Brookfield grows its portfolio through organic investment, as well as M&A.
First, Brookfield has an internal project pipeline of 6,800 megawatts of capacity.
Source: 2016 Investor Meeting Presentation, page 34
The company expects to deliver around 200 megawatts from its backlog each year.
In addition, Brookfield supplements its organic growth with acquisitions. In the past decade, Brookfield acquired acquired over 6,000 megawatts of hydro and wind power capacity.
Going forward, the company expects to invest $500-$600 million each year, to acquire new assets.
A recent example was Brookfield’s $500 million acquisition of a 51% interest in TerraForm Power (TERP). This deal adds approximately 3,600 megawatts of capacity to Brookfield’s portfolio.
Similar to real estate investment trusts (REITs), Brookfield reports non-GAAP measures like funds from operation (FFO) instead of the traditional earnings-per-share.
FFO measures the cash flow generated by the underlying operations of the business. The company bases its dividend payments, in part, based on FFO.
As an owner and operator of renewable energy projects, management believes certain items would skew earnings-per-share, such as depreciation.
In 2016, Brookfield generated $419 million of FFO. On a per-share basis, FFO came to $1.41. This was a 14% decline from $1.69 per share in 2015.
On an adjusted basis, which excludes certain non-recurring items, Brookfield’s FFO-per-share increased 7.6% last year, to $1.83.
Growth was due mostly to capacity additions. For example, generation capacity increased 2.1% in North America for the year.
This helped revenue increase 51% in 2016, to $2.45 billion.
Along with its fourth-quarter earnings report, Brookfield raised its dividend by 5%.
Brookfield maintains a dividend policy, which is to distribution approximately 70% of annual FFO.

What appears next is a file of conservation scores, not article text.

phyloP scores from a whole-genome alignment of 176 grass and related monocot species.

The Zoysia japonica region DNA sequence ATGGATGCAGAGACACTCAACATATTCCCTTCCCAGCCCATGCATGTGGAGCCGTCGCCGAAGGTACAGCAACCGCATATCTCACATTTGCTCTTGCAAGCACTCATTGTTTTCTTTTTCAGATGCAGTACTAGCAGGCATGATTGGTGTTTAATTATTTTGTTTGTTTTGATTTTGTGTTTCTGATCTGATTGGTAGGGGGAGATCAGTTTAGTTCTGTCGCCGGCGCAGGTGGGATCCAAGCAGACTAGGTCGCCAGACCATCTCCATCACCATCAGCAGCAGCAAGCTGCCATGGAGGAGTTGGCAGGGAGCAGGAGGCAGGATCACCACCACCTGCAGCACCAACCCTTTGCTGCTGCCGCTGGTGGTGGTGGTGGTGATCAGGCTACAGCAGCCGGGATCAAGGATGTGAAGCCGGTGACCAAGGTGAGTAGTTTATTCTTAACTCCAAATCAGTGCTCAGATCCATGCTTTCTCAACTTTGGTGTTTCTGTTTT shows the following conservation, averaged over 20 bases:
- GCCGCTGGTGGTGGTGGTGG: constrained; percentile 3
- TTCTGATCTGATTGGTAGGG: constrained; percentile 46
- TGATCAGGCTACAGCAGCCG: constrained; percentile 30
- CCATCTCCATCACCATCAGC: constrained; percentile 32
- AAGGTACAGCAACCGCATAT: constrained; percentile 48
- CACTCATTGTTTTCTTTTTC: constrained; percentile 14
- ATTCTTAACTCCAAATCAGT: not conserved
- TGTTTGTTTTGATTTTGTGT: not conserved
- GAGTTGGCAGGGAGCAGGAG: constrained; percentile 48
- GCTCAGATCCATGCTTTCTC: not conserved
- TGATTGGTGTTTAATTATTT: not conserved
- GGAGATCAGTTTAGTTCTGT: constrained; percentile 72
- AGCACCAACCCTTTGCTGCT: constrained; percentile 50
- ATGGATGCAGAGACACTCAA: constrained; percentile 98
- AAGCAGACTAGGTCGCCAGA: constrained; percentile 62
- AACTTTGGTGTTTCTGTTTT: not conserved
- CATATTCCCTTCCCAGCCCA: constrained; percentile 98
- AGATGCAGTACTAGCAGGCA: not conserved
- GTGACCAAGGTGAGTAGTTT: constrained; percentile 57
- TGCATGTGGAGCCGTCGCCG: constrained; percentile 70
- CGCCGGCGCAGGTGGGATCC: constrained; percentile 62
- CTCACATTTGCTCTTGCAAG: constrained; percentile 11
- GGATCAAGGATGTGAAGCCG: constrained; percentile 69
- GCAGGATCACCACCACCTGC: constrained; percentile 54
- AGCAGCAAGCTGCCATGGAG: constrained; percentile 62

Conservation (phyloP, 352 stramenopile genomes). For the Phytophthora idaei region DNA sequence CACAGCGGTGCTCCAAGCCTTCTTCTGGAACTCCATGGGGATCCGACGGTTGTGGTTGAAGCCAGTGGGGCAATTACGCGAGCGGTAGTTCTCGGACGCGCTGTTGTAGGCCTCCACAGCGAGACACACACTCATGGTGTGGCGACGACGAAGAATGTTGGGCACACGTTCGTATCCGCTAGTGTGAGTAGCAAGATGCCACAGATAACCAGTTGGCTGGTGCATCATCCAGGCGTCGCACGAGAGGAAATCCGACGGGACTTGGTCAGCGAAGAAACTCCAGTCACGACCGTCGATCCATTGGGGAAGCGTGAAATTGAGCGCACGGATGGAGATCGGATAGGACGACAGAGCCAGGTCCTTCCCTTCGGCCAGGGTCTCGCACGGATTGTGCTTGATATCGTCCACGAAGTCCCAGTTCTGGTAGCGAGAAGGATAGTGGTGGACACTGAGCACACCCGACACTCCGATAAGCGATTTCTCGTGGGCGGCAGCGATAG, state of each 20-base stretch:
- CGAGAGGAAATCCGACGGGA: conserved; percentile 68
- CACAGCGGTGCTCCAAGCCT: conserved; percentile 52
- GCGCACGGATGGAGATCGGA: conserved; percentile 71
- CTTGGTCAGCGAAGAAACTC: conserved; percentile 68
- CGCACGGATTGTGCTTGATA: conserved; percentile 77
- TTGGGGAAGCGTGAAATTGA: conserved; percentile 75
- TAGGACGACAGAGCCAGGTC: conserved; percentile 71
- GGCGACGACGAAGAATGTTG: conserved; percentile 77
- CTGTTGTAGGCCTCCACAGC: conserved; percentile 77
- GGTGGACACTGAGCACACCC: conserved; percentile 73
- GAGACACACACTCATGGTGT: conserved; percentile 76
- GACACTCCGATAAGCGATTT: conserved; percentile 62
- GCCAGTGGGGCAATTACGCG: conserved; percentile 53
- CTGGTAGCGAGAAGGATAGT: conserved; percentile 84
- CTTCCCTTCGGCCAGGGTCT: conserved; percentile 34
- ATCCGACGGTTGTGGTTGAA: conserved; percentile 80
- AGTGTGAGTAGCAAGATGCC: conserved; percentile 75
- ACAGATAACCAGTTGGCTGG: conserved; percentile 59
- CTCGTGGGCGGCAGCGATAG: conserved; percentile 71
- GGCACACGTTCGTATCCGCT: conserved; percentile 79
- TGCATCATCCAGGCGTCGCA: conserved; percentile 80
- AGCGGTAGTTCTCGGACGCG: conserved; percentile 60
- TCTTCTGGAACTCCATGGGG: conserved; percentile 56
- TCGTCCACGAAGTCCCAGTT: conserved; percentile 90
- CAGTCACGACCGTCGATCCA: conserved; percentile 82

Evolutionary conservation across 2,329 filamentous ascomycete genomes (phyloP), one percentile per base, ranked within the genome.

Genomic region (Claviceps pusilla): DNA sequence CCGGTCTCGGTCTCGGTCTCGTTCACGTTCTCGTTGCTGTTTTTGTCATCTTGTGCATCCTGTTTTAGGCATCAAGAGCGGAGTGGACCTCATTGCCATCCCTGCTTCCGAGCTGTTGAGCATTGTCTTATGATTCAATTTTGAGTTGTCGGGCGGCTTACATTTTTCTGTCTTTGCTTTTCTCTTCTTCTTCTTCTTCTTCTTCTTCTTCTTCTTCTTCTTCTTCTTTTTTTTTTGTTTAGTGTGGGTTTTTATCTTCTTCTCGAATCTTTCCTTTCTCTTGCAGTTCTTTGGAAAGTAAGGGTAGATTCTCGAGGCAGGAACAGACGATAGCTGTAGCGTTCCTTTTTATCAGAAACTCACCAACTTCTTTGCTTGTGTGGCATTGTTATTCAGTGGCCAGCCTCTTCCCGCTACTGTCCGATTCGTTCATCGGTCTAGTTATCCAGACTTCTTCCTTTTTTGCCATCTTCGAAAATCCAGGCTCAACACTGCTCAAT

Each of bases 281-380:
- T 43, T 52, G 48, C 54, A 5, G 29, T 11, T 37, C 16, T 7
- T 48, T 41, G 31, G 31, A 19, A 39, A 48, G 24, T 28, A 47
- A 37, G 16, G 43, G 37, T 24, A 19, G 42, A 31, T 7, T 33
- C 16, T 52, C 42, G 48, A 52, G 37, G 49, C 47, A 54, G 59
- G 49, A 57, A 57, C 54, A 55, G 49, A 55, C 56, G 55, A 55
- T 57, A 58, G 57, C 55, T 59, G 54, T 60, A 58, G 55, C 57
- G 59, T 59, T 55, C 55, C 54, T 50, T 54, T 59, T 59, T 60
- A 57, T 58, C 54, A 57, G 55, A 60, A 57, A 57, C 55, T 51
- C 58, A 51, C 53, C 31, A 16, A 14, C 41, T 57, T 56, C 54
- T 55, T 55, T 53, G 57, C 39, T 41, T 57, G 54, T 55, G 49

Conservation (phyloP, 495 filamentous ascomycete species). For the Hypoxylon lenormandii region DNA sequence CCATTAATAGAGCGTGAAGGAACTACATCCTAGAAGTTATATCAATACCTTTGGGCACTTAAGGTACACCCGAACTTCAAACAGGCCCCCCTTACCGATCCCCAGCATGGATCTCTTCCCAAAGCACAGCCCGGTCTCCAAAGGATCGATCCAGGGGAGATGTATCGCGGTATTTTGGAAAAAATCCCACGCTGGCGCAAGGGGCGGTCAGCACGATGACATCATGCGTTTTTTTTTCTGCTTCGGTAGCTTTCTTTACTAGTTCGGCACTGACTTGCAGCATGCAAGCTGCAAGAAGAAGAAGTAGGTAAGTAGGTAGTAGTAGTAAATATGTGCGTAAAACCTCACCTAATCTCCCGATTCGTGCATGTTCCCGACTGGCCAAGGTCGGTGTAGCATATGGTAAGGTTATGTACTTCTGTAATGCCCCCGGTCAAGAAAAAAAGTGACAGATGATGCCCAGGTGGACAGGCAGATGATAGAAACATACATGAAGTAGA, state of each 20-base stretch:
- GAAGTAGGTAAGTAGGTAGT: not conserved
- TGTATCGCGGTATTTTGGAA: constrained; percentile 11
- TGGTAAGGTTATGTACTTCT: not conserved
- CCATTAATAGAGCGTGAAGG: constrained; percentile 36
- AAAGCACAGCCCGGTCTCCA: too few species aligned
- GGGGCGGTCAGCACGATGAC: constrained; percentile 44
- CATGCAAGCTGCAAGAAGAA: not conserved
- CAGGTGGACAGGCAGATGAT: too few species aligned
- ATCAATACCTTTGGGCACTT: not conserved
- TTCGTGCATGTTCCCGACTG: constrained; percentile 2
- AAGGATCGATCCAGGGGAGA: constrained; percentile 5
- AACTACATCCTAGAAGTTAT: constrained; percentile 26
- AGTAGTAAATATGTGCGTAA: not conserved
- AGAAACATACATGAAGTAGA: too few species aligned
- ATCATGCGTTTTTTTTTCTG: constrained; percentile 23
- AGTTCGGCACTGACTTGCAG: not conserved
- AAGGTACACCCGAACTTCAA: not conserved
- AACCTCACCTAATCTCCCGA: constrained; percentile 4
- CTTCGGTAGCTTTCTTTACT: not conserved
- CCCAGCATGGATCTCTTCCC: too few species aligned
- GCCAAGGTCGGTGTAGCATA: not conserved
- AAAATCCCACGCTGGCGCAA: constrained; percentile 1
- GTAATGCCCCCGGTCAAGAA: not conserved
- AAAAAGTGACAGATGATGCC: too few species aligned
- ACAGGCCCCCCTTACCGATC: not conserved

In 2016, the company declared distributions of $1.78 per share. Its 2016 payout ratio is 97% based on FFO, which is above its target range.
Still, management is highly confident in the company’s growth potential.
Due to the positive current market environment, and future growth expectations, Brookfield has set a target of 5%-9% annual distribution growth.
Source: November 2016 Corporate Profile Presentation, page 8
Over the long term, Brookfield seeks to generate 12%-15% annual returns to shareholders.
A major consideration for investors thinking about buying MLPs is debt. Over-leveraged balance sheets sunk the many oil and gas MLPs that went bankrupt over the past year.
Brookfield carries a significant amount of leverage–$10.2 billion in long-term debt to be exact. This represented a long-term-debt-to-EBITDA ratio of approximately 6.8, which is high for an MLP.
That said, its credit metrics are satisfactory. It maintains a ‘BBB’ investment-grade credit rating from Standard & Poor’s.
And, 90% of its debt is fixed-rate, with an average duration of eight years. This should help blunt the impact of higher interest rates, if the Fed hikes rates in 2017.
Investors should keep close watch on Brookfield’s balance sheet once interest rates are on the rise again.
But for now, the company generates enough cash flow to sustain its dividend growth forecast.
The combination of a 6% current yield and high single-digit dividend growth each year is an attractive scenario for income investors.
Brookfield could be a good way to gain diversification into renewables, as a complement to the traditional oil and gas MLPs.